The Legislative Assembly of the Australian state of New South Wales passed a motion today condemning attempts to treat homosexuality as a treatable condition
24 October 2013 | By Andrew Potts
Openly gay independent MP for Sydney has had a motion opposing attempts to treat homosexuality as a treatable condition passed by the New South Wales (NSW) state Parliament.
Greenwich’s motion, passed by the NSW Lower House, states that therapies attempting to turn gay people straight do not work, stigmatize gay men and lesbians and are fundamentally damaging to mental health.
‘Reparative therapy has been condemned by Australian, New Zealand and US psychological organizations, yet at least 10 organizations still practice it in Australia,’ Greenwich said today.
‘Embedded in its theory is the notion that homosexuality is somehow a disorder that can be “fixed” and an immorality that must be healed. Many who have experienced reparative therapy develop psychological conditions including obsessive addictive behaviors, depression and suicidal ideation.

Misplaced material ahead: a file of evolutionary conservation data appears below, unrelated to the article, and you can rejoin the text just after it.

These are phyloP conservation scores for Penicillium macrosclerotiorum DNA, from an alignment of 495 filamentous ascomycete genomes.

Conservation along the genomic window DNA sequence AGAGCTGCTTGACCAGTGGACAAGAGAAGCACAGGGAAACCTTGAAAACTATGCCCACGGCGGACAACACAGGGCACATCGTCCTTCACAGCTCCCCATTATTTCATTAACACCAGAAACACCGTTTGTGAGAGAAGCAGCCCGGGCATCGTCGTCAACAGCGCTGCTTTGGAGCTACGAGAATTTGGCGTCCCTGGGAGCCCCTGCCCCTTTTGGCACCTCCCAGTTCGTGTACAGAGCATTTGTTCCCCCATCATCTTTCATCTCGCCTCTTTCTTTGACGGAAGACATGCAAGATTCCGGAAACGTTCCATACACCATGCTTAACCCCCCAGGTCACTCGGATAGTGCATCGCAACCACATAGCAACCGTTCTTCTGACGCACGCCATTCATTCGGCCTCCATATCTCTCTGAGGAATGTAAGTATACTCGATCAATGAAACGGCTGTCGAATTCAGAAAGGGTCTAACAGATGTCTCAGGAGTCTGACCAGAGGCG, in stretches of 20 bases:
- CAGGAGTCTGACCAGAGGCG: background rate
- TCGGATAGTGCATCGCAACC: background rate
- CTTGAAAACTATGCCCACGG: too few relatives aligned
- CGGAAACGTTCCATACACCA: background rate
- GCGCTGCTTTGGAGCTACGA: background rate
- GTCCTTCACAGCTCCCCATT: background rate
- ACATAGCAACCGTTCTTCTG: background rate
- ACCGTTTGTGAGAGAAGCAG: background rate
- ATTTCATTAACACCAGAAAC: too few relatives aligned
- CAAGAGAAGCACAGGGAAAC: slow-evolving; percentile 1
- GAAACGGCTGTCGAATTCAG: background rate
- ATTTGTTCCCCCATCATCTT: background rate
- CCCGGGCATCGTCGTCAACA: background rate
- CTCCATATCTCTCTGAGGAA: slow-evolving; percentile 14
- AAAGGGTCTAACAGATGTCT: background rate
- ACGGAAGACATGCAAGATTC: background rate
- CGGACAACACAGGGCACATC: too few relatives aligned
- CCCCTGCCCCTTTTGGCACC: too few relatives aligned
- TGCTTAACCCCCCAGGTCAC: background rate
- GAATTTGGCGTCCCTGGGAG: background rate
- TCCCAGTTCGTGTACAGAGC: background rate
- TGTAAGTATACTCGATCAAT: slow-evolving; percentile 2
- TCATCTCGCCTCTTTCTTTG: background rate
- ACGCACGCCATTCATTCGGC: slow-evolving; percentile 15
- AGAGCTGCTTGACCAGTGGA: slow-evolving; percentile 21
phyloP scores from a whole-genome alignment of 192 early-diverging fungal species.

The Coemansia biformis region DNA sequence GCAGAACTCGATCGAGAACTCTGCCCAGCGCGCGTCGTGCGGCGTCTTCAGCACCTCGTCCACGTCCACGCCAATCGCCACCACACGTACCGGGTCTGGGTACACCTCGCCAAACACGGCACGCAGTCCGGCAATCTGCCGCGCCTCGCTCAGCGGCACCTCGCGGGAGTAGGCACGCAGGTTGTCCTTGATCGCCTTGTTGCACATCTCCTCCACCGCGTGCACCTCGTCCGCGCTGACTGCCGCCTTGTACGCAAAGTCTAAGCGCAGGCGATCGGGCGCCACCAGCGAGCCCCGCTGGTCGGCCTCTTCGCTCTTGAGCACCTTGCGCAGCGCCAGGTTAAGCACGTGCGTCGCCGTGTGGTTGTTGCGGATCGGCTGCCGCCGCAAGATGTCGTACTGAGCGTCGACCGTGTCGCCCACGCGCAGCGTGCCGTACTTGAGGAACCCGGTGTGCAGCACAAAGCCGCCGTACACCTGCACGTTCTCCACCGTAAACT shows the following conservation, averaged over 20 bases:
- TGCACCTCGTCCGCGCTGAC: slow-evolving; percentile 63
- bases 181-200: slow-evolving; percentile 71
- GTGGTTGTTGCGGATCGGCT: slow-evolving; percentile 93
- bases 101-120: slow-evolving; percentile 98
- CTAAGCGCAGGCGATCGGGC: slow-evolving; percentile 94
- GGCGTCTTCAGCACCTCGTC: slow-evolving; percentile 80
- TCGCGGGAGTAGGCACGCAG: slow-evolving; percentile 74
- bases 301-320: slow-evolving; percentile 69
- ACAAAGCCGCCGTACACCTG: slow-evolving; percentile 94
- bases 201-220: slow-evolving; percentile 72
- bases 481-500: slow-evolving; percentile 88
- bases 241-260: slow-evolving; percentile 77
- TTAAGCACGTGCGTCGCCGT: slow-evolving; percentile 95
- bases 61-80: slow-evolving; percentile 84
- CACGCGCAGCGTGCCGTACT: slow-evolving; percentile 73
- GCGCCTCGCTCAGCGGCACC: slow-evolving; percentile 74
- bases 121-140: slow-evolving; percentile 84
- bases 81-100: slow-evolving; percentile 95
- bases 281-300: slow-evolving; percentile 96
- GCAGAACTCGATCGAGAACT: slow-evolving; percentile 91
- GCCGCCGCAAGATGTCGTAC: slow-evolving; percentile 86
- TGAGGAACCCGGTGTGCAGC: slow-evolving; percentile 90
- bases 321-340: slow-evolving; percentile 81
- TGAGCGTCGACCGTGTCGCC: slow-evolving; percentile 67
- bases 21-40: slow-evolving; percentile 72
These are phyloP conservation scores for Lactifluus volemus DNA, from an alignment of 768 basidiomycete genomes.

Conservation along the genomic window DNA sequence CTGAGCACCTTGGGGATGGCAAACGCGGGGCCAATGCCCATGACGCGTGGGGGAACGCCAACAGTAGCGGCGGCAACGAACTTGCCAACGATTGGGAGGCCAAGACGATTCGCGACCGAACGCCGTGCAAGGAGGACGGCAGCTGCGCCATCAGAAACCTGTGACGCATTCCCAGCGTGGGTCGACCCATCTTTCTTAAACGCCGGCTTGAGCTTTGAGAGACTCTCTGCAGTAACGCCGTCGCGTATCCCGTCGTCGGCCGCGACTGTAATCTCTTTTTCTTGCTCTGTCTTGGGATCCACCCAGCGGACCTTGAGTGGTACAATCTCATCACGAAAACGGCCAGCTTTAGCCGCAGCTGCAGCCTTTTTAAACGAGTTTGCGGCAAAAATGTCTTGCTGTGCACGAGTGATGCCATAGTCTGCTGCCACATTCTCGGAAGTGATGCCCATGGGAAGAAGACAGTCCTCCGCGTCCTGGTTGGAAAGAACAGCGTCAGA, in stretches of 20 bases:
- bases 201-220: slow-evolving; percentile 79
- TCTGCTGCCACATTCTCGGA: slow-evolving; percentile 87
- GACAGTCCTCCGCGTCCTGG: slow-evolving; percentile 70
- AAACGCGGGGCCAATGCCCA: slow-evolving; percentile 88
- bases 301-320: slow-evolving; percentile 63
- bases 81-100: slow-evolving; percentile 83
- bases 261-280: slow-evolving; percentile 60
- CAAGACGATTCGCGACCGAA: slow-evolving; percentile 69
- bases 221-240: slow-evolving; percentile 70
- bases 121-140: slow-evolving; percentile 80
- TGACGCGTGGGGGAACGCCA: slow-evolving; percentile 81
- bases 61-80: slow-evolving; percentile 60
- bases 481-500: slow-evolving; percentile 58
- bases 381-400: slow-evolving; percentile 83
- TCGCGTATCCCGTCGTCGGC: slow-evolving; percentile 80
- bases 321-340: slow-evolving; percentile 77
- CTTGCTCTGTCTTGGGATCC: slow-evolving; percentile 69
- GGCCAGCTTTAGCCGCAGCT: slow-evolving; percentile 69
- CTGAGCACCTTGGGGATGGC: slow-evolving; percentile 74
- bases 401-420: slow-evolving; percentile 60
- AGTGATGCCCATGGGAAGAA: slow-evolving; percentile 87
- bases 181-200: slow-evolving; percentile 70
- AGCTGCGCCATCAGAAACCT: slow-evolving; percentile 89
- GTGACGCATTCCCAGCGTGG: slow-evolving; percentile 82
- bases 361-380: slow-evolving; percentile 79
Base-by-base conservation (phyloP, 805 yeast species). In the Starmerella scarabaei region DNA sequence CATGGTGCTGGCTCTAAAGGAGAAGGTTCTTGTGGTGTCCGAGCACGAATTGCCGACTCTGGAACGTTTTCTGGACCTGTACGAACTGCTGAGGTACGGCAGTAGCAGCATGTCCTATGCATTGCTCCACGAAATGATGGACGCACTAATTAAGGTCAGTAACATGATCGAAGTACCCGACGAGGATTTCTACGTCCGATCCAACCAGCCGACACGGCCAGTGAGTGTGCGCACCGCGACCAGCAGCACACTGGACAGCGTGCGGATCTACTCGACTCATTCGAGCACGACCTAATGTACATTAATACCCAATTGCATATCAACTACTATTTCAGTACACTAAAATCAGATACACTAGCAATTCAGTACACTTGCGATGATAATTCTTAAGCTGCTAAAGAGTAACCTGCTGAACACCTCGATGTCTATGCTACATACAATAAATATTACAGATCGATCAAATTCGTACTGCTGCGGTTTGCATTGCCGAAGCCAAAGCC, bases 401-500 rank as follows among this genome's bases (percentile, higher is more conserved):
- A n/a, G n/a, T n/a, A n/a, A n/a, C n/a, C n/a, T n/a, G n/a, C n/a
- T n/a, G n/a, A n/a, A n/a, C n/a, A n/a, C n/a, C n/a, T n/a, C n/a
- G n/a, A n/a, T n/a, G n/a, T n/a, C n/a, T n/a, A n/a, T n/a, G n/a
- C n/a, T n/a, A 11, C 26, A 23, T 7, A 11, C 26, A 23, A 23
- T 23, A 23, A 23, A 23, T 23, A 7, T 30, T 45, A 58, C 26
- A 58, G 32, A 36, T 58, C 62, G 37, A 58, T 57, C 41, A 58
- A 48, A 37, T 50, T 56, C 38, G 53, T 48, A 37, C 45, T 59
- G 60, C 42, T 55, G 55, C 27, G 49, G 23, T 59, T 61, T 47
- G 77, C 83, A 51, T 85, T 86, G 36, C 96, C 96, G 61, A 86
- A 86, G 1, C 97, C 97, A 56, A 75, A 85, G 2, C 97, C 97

‘Today the NSW Parliament delivered a strong statement that there is nothing wrong or abnormal about being gay. I hope this message gets to vulnerable and isolated LGBTI youth in rural and regional NSW.
‘Homosexuality is neither a disorder nor immoral and most Australians find reparative therapy offensive. I welcome the agreement of the NSW Parliament on this. I believe that we should move to protect vulnerable people coming to terms with their sexuality, promote support and acceptance within faith communities and schools and outlaw this futile and damaging practice.'
MPs who spoke on the motion included openly gay Liberal MP for Coogee Bruce Notley-Smith, Labor MP for Macquarie Fields Dr Andrew Macdonald, Greens MP for Balmain Jamie Parker, and independent MP for Lake Macquarie Greg Piper.
All the MPs who spoke to the motion highlighted the dangers of ex-gay reparative therapy and the damage it causes vulnerable gay and lesbian people.
Greenwich will now refer the transcript of the debate to the parliament’s Health Care Complaint Committee inquiry into the promotion of false or misleading health related information or practices in the hope that it will recommend formal action against so-called ‘ex-gay’ therapists.